The group helps to identify types of abuse and creates support networks. It shows how participants, using sewing and other crafts, can find their own financial support and also take advantage of the various opportunities available in the private sector and in groups known as non-agricultural cooperatives, within the reforming Cuban economy.
“The issue of violence against women has attracted more attention in the past few years than during the entire revolution” (which brought in the new government in 1959), says Alicia Valle, a 66-year-old retired woman.
Valle, a resident of the Havana neighborhood of Atarés, states that, “the situation is grave” in areas like hers, where authorities identify people associated with prostitution and pimping.
In her opinion, “there is much left to be done” to prevent and assist victims of gender-based violence. For this reason, she has proposed “beginning to teach equality and peace in schools.”
“Violence isn’t just physical, it’s also psychological, and a problem of education: we teach our children from the start that men should go out on the streets and women should stay at home,” says the former secretary.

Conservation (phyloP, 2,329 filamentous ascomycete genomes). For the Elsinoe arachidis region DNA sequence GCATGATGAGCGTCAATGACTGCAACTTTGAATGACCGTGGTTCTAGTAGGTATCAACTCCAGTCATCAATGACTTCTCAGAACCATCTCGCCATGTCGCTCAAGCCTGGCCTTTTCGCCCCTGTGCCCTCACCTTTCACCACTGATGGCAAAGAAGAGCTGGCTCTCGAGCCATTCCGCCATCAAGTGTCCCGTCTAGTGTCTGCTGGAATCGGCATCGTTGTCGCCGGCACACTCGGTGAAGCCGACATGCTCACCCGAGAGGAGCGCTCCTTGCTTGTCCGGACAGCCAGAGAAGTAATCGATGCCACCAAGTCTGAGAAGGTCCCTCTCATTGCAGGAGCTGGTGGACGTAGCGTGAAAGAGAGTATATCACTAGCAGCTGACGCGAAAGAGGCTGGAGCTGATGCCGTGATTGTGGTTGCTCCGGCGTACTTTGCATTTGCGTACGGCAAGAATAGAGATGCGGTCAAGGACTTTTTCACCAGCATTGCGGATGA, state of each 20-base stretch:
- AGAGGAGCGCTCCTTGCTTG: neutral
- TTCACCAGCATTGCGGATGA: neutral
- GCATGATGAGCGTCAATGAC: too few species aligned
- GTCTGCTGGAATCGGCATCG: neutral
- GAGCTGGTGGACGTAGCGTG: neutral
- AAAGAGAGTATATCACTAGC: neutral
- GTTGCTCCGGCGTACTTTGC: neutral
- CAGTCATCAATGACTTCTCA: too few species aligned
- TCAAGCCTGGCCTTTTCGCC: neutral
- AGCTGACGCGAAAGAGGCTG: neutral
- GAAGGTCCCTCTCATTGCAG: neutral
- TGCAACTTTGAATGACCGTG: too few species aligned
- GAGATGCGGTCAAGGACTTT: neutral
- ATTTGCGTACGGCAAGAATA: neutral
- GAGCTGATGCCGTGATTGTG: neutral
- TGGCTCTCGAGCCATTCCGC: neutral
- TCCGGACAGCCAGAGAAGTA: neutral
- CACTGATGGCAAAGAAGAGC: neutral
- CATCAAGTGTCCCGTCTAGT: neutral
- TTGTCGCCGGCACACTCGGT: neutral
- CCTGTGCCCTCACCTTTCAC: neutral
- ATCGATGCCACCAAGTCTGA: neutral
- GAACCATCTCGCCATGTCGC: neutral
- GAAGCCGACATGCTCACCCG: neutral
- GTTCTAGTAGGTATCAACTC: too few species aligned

The resurgence of this issue in the public sphere is due to actions by the Civil Society, an actor with a substantial presence since the 1990s in the state-run system of the country’s socialist government. According to the broadest definitions, the Cuban civil society is made up of fraternal, cultural, and athletic associations, mass social associations, churches and religious congregations, non-governmental development organizations, research centers and academic publications; community movements; cooperatives, new economic actors and dissident groups.
Among the most visible groups in the fight for a culture of peaceful treatment toward women are the FMC and the ecumenical groups Center for Reflection and Solidarity “Oscar Arnulfo Romero” (OAR), Center for Reflection and Dialogue-Cuba, Dr. Martin Luther King Jr. Memorial Center and the B.G. Labastida Christian Center of Service and Training. Additionally, the Cuban National Union of Jurists and the state run group National Center for Sexual Education figure prominently in the fight.